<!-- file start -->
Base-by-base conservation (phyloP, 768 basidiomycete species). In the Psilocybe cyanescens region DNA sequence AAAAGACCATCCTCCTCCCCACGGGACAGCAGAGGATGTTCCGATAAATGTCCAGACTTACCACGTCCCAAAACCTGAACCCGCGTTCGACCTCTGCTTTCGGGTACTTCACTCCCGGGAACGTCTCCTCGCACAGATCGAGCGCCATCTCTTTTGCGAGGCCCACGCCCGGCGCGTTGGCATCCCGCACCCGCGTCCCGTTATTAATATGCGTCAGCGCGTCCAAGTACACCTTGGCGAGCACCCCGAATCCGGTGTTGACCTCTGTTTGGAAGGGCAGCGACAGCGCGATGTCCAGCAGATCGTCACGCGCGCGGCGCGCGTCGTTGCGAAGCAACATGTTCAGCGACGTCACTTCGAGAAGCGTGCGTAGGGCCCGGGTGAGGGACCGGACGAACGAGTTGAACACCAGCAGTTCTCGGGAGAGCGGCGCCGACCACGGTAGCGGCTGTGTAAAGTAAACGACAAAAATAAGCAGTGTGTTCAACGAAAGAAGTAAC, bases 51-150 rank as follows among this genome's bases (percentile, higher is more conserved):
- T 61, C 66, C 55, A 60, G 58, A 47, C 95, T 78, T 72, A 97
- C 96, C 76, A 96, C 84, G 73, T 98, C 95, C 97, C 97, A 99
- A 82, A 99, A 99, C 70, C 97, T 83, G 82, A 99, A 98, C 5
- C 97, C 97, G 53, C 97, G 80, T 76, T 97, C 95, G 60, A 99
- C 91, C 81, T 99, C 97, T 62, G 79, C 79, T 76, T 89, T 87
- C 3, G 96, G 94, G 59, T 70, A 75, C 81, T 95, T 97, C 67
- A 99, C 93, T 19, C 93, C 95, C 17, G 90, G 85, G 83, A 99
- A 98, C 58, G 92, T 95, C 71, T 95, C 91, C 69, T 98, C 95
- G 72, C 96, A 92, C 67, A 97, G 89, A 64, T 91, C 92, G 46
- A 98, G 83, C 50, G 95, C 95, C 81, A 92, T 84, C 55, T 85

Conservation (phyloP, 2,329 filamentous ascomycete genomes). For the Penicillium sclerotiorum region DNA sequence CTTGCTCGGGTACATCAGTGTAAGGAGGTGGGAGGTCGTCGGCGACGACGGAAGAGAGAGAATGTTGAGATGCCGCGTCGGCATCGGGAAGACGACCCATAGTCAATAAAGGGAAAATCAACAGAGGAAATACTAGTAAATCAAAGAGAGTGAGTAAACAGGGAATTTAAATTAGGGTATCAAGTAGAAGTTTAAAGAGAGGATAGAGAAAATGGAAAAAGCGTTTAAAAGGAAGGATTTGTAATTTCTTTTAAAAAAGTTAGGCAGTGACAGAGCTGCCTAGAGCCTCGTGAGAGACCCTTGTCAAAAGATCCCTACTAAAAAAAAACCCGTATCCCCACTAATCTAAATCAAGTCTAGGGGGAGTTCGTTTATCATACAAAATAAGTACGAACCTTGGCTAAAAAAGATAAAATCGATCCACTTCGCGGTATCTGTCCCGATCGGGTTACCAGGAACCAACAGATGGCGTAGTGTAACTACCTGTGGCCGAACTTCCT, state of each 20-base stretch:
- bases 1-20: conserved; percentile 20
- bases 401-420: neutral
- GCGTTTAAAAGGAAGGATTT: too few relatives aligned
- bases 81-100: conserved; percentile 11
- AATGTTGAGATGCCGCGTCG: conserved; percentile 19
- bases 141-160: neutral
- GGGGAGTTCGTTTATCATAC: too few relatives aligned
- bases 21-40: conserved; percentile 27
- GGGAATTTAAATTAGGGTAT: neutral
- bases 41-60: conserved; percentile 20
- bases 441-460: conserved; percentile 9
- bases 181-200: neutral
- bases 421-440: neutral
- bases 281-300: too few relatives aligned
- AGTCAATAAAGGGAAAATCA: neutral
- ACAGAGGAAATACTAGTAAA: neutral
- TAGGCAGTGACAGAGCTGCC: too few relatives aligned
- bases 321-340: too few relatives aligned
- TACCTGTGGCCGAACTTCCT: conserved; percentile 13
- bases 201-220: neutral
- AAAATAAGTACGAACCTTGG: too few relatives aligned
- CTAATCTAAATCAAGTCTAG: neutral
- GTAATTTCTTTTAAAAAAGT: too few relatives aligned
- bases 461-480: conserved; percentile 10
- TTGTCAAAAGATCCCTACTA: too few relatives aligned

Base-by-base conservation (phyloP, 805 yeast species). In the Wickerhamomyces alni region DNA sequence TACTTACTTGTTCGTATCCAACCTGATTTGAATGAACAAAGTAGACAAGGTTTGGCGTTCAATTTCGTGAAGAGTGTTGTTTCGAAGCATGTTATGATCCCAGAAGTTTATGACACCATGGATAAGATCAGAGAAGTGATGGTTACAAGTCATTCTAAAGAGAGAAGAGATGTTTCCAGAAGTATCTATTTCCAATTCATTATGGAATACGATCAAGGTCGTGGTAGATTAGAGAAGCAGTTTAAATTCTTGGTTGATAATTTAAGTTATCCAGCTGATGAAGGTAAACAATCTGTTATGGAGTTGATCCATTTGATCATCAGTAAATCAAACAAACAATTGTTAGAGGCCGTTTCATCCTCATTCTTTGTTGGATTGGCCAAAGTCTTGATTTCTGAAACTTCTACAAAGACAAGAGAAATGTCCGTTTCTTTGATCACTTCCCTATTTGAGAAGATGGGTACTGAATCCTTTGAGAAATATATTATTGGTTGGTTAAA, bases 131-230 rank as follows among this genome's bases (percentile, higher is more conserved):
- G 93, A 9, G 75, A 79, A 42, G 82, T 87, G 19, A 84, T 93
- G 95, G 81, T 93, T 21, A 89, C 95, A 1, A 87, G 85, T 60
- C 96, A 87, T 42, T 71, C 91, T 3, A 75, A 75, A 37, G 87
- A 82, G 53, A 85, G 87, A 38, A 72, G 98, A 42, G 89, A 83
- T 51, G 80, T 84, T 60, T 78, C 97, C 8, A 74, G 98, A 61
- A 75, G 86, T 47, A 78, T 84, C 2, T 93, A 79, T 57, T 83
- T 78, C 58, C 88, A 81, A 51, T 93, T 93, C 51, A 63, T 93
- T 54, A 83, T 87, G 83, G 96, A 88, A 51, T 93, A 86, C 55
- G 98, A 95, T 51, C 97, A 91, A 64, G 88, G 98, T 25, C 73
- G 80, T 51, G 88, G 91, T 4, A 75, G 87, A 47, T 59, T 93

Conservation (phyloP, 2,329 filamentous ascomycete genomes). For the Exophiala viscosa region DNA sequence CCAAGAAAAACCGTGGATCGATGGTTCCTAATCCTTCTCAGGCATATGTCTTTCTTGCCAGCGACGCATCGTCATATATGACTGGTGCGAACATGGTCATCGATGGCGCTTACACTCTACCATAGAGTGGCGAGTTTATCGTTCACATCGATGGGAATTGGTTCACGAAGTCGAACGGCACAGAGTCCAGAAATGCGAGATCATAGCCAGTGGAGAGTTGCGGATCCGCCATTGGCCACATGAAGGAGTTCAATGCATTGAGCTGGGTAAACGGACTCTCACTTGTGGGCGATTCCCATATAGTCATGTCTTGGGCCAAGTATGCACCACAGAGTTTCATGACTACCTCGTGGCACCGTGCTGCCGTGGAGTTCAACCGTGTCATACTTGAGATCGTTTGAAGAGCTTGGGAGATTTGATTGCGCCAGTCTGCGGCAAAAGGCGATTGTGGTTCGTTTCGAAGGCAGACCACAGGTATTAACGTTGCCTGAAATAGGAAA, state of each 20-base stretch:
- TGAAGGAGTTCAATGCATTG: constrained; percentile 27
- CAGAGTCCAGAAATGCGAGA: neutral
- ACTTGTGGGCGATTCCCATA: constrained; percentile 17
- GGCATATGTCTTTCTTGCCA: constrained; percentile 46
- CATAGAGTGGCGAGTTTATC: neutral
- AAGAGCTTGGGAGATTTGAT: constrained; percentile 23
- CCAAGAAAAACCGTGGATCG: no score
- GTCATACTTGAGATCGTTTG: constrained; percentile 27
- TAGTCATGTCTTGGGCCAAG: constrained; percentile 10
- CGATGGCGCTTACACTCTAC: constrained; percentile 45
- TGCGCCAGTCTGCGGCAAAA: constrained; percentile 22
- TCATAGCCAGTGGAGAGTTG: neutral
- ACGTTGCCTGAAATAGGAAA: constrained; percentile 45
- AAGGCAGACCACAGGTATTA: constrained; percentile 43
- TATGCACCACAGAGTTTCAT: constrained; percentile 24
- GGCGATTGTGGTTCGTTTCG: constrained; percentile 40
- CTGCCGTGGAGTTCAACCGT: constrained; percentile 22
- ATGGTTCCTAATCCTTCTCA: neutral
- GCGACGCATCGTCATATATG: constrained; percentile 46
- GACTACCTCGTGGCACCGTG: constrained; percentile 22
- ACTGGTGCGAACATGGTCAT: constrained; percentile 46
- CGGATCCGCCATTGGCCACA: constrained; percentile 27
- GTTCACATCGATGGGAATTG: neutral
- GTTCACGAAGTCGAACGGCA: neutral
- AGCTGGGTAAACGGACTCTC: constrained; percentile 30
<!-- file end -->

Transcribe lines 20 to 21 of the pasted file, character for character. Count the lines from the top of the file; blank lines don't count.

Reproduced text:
- bases 21-40: conserved; percentile 27
- GGGAATTTAAATTAGGGTAT: neutral